After a weekend of behind-closed-doors deliberations, the council has announced the eight–not five, as originally suggested–finalists for the city council seat recently vacated by Sally Clark. Eight, incidentally, is also the number of council members putting forward nominations, which could be the only sign of disagreement among council members that the public will ever see.
Let’s hope not, though, because the candidates give the public and the council plenty to talk about.
They are: Former city council member and interim King County Council member Jan Drago; Progressive Majority Washington director and onetime Gael Tarleton opponent Noel Frame; Low-Income Housing Institute director Sharon Lee; interim Human Services Department director John Okamoto; former NAACP chapter president and recent state senate candidate Sheley Secrest; former Washington State Ferries director David Moseley; and Democratic Party activist and former Sound Transit diversity advisor Alex Stephens.
I’m going to go out on a limb and make some predictions here, with the caveat that my record at making correct predictions is atrocious. With that said, let’s take a look at this appointment as a process of elimination.
Secrest, the longtime head of the local NAACP and a bulldog on police accountability, is probably too politically polarizing and outspoken about police brutality to make the cut. (She’s also clashed with the council in the past.) Lee faces a similar challenge–she’s a single-issue (affordable housing) candidate with a big political agenda, who went so far as to trash one of the other candidates, interim HSD head Okamoto, for refusing to give $100 in HSD funds to a homeless family for a night in a hotel. Frame isn’t well-known outside state politics, and hasn’t been active on the local level. And Stephens, an attorney and South End resident who’s active in the 37th District Democrats, is virtually unknown. (I’m guessing, based on neighborhood and occupation, that Stephens was a Harrell pick).
That leaves us with our top three contenders: Maeda, Drago, and Okamoto. Here’s why I’m going to go out on a (very precarious) limb and predict the council goes with Maeda: Drago would be an odd choice. She’s served in a similar capacity before, when the King County Council picked her as a caretaker to temporarily replace Dow Constantine when he was elected King County Executive. That does give her experience (and demonstrates that she’s true to her word–she did not run for reelection to the county council), but it also makes her an odd choice. Plus she’s already been on the council in recent years–will council members elected since her departure in 2008 welcome her back with open arms?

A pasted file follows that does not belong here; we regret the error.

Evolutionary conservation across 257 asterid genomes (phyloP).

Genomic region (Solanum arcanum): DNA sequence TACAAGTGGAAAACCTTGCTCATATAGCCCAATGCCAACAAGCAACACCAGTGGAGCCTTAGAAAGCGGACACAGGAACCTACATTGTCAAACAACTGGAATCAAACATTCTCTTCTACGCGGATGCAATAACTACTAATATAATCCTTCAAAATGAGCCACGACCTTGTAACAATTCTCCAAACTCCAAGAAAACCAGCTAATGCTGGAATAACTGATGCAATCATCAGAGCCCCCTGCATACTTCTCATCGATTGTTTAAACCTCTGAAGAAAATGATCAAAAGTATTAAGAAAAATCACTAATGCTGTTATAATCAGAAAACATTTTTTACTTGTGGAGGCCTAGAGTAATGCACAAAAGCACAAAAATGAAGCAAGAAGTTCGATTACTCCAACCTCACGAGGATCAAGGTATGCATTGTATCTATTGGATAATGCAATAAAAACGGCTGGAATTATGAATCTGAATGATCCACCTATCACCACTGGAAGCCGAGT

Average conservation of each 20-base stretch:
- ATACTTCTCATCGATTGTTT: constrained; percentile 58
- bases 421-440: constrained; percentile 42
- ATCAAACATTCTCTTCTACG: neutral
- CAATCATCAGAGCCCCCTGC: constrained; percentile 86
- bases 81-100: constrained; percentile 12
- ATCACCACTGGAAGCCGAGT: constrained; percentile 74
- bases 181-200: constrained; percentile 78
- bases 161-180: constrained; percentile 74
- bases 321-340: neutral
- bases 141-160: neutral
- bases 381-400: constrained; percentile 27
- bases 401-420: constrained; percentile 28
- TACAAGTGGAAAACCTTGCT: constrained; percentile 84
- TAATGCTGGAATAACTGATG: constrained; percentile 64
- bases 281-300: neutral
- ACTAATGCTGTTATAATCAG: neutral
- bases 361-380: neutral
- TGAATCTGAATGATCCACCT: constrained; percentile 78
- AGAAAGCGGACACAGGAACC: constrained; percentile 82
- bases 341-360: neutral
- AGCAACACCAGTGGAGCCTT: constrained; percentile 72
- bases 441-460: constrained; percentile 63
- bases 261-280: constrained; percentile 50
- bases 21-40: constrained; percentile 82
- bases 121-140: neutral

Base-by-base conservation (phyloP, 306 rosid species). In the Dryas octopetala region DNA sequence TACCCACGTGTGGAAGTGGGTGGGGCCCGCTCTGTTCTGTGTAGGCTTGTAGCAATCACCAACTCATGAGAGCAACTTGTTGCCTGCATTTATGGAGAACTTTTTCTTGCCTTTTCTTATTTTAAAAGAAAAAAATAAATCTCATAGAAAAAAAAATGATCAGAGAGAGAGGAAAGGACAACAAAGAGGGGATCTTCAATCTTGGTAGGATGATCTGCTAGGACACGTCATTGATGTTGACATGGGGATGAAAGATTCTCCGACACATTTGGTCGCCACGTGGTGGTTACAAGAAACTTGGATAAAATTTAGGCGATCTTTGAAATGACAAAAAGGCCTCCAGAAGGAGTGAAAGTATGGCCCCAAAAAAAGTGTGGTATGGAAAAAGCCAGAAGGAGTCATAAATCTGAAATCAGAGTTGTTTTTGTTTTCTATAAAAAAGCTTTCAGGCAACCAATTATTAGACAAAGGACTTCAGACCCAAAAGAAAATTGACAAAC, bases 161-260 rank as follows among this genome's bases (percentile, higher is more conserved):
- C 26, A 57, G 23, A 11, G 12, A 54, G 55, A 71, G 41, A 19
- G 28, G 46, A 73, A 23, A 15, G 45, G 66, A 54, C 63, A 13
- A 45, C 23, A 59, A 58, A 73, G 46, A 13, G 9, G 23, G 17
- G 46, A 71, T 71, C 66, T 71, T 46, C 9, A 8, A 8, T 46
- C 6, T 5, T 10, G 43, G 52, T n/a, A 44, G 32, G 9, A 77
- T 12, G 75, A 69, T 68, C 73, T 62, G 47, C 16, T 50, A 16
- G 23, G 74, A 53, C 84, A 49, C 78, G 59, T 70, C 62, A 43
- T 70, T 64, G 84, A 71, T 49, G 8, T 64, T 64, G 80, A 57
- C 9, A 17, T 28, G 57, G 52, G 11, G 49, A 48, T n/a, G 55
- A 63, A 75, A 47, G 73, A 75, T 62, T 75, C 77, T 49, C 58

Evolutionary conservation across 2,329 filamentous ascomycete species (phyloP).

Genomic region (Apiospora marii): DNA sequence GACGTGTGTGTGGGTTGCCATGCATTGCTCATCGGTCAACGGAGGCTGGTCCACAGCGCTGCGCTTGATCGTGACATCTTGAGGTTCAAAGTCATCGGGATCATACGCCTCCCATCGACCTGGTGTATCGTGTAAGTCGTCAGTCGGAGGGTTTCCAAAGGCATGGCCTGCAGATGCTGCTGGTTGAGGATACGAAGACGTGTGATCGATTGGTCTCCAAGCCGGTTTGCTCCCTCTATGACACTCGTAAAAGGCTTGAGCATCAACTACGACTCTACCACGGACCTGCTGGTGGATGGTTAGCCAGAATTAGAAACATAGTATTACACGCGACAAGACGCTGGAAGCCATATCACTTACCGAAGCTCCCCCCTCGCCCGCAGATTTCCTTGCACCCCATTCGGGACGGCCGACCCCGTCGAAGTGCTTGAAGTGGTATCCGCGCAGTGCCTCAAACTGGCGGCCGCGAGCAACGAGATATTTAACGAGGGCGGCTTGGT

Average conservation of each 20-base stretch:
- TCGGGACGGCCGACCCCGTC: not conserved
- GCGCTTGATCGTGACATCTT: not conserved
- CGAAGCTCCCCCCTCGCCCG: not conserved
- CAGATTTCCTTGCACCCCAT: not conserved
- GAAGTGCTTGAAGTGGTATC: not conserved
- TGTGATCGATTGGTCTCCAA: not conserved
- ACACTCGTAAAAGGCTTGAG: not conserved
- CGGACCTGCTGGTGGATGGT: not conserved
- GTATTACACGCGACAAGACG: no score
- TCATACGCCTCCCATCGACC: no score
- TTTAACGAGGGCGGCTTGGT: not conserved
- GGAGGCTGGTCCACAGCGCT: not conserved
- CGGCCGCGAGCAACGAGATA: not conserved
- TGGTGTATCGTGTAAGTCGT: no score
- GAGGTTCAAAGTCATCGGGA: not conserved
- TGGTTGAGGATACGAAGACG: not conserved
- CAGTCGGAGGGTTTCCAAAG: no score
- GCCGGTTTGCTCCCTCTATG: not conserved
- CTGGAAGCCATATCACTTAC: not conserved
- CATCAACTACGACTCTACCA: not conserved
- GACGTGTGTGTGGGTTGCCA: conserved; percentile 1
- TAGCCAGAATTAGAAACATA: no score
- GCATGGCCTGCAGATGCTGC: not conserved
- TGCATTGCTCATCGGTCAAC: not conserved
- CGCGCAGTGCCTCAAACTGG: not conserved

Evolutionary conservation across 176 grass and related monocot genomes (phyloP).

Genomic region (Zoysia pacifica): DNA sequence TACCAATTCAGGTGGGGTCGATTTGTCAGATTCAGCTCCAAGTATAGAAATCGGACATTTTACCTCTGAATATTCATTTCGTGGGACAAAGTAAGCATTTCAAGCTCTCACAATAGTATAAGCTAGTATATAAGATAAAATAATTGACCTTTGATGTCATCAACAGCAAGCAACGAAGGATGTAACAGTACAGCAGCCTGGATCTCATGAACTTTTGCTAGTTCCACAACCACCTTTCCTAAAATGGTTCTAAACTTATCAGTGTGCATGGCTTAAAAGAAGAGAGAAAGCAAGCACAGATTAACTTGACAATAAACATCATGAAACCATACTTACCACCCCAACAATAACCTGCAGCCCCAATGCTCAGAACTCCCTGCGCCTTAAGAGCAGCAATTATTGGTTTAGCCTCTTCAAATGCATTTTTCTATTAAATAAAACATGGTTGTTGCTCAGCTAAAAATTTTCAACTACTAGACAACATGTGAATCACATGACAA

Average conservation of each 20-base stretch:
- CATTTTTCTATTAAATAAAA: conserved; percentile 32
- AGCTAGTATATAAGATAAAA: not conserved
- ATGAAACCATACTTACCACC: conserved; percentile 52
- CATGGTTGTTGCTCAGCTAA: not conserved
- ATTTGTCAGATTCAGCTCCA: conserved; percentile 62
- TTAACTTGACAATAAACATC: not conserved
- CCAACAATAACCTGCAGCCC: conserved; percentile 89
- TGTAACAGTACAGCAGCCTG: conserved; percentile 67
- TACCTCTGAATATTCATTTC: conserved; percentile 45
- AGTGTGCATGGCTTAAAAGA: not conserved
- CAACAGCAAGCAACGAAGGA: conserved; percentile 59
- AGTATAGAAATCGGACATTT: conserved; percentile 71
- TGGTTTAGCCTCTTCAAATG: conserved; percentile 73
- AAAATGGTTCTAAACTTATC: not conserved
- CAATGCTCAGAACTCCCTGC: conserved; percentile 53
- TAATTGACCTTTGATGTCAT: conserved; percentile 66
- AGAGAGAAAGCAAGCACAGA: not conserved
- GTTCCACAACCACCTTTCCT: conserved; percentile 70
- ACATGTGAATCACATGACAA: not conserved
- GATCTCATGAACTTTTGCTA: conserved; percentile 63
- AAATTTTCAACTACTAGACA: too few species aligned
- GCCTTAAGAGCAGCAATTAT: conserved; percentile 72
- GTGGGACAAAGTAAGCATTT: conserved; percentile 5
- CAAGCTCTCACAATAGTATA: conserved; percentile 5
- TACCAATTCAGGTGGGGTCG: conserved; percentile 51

Okamoto could get the nod, but one note of caution: As Lee’s application suggests, his tenure has been somewhat controversial. Lee’s application also notes that HSD has so far failed to release funds allocated for tent encampments, and charges that the department “decided not to use” $40,000 in unspent shelter funds in 2014. That same year, a state audit slammed the department for failing to document payments it made to service providers, a charge that didn’t directly attach to Okamoto (the charges were from 2013, before he was appointed), but which did happen during his time at the top. He’s also a Mayor Ed Murray appointee, which could make some council members view him with suspicion.
Maeda, in contrast, is an elder stateswoman in the world of racial and social justice advocacy. She’s retired, after a 40-year career working, among many other positions, as a union activist, a Clinton appointee working in the office of the U.S. secretary of housing, a public-radio CEO, and a women’s studies professor. She’s passionate about grassroots organizing but gimlet-eyed about political realities. And she managed to win the support of eight council members at a crucial point during the last appointment process, eventually losing to Sally Clark in a convoluted, multiple-vote process. That was a different council, but her across-the-spectrum support could translate to today’s council, which ranges from Socialist firebrand Kshama Sawant to hard-nosed “conservative” Tim Burgess.
I’m not counting Okamoto or, especially, Drago out, but if I was a betting woman (and–see above–I am), I’d pick unobjectionable Maeda over the contentious department head or the been-there-done-that-twice ex-council member.